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Open AccessArticle

Reducing Friction with a Liquid Film on the Body Surface

1
Department of Mechanics, Samara State Technical University, Molodogvardeyskaya Street, Building 244, Samara 443100, Russia
2
Department of Aerogasdynamics and Heat Transfer, Joint Stock Company Space Rocket Centre Progress, Zemetsa str., Building 18, Samara 443009, Russia
*
Author to whom correspondence should be addressed.
Lubricants 2018, 6(1), 25; https://doi.org/10.3390/lubricants6010025
Received: 23 January 2018 / Revised: 22 February 2018 / Accepted: 27 February 2018 / Published: 7 March 2018
(This article belongs to the Special Issue Advanced Lubrication for Energy Efficiency)

Abstract

A flow of a thin layer of liquid is simulated on a flat surface of a body located in a stream of air. Liquid film on the surface of the body reduces frictional resistance and can be used as a boundary layer control element. The paper presents a mathematical model of the film flow on a half-plane, located at an angle to the horizon. The fluid flow is determined by the force of gravity and friction from the external air current. A model of an incompressible viscous fluid is used in the boundary-layer approximation. The terms of the motion equation are averaged over the film thickness according to the Leibniz rule. In the cross section of the film, a quadratic law is adopted for the distribution of the longitudinal velocity, taking into account friction on the film surface. An analytical solution of the problem is obtained in the form of series in powers of the small parameter for determining the film thickness and the average longitudinal velocity along the length of the plate. It is shown that the friction decreases with flow around a half-plane with a film of liquid on the surface.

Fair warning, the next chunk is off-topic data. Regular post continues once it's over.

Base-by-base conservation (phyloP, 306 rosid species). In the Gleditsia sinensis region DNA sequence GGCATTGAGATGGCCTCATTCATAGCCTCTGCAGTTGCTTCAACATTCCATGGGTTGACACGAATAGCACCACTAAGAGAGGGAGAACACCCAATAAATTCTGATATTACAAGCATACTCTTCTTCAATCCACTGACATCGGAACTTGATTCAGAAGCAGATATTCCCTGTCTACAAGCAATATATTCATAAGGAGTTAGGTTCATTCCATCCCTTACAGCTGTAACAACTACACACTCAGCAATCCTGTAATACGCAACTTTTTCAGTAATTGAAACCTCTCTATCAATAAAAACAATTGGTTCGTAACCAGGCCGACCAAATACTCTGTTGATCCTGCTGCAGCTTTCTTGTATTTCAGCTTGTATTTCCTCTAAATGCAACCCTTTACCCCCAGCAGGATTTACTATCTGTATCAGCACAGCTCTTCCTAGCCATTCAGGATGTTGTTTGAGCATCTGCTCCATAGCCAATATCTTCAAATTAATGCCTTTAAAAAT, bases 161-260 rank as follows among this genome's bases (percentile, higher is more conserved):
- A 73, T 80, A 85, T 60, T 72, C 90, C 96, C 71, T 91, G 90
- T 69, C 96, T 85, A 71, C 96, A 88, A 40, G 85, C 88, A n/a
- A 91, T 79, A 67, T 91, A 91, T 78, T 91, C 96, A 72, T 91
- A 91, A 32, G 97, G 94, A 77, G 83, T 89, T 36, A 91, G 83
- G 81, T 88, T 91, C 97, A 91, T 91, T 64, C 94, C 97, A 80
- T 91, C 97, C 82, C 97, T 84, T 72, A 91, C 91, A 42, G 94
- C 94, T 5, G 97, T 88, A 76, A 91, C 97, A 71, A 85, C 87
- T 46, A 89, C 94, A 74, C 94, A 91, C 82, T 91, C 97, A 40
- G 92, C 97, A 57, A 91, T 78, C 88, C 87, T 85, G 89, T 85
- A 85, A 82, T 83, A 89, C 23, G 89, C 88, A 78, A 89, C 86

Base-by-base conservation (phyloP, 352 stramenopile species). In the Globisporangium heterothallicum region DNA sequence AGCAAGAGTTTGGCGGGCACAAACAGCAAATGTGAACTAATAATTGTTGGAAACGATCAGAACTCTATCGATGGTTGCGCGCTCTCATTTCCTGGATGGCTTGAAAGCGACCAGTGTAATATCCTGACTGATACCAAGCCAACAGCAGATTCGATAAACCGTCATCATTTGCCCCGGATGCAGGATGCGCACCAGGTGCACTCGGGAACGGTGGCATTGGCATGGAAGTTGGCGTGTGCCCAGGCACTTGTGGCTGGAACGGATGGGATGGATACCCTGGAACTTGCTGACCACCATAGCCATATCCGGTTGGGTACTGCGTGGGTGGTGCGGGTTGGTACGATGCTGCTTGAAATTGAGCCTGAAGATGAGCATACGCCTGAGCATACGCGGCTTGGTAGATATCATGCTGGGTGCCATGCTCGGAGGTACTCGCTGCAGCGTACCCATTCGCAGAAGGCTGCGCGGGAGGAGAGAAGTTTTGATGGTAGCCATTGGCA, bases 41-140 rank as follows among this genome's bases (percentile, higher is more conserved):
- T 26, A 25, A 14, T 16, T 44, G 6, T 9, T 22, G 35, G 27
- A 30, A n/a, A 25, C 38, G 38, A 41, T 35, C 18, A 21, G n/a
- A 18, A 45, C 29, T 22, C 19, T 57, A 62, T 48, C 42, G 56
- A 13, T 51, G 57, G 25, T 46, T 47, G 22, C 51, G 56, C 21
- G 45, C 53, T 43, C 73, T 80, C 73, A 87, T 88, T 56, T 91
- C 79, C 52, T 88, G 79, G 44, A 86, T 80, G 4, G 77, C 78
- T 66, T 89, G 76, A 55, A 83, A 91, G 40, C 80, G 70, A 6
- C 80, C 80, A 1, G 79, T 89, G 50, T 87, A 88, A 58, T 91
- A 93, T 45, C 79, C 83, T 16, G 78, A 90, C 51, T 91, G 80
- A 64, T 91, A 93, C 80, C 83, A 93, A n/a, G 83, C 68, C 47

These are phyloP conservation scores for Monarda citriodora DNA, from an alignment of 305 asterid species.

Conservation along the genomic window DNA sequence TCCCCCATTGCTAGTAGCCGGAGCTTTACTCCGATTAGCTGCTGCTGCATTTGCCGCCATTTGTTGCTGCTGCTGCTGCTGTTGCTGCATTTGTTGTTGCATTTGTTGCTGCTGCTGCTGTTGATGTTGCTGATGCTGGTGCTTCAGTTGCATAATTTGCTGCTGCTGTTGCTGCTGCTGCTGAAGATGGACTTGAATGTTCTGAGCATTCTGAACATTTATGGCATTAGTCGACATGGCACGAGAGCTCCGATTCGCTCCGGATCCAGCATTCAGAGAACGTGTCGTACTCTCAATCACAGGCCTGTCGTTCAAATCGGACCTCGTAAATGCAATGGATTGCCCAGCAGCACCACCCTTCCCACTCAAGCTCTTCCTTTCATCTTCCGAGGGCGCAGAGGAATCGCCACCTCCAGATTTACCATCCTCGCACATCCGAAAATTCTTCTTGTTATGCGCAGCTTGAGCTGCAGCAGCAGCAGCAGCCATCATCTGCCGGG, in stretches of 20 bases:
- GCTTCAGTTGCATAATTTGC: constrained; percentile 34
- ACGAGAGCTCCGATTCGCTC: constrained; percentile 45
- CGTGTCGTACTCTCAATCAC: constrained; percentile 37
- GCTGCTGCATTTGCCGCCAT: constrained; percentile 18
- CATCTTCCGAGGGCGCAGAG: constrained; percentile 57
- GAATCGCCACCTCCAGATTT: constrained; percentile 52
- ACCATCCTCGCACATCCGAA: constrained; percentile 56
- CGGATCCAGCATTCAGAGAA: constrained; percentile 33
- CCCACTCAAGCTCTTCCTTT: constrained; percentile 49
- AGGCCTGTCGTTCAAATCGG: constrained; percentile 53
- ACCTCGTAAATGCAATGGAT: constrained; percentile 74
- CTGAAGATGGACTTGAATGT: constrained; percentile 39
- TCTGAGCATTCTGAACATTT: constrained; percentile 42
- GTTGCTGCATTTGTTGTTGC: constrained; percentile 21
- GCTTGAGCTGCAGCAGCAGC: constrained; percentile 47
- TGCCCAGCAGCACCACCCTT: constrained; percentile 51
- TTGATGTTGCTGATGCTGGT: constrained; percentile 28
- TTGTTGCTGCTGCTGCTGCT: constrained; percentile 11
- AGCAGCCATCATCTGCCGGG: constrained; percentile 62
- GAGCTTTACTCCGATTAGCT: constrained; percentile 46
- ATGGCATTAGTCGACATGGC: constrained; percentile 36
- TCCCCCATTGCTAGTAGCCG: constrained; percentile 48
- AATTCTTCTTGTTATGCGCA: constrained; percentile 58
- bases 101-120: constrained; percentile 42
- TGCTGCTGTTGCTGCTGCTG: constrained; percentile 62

Keywords: film; liquid; boundary layer; current; friction; small parameter film; liquid; boundary layer; current; friction; small parameter

1. Introduction

Problems of liquid film flow are quite often encountered in technical applications and are discussed by many authors. Paper [1] presents the results of investigation of films for a gas-liquid two-phase flow in short horizontal pipes. The obtained results are compared with the experimental data. In paper [2], the dynamic characteristics of the film flow with a counter-flow of air are given. The calculated data is experimentally confirmed.
A three-dimensional dynamic model of film flow on a cylindrical surface is considered in paper [3]. The film is affected by force of gravity and surface tension, as well as the strength of resistance from the counter flow of gas. In paper [4], the solution of the conjugate problem for the air flow over a flat plate with a thin liquid film on the surface is presented. The film is formed by extruding liquid from a porous wall. In paper [5], the film is formed from the external medium. A mathematical model is obtained for the zero approximation. The results of theoretical and numerical studies of liquid films are presented in papers [6,7], and experimental studies have been performed in [8,9,10].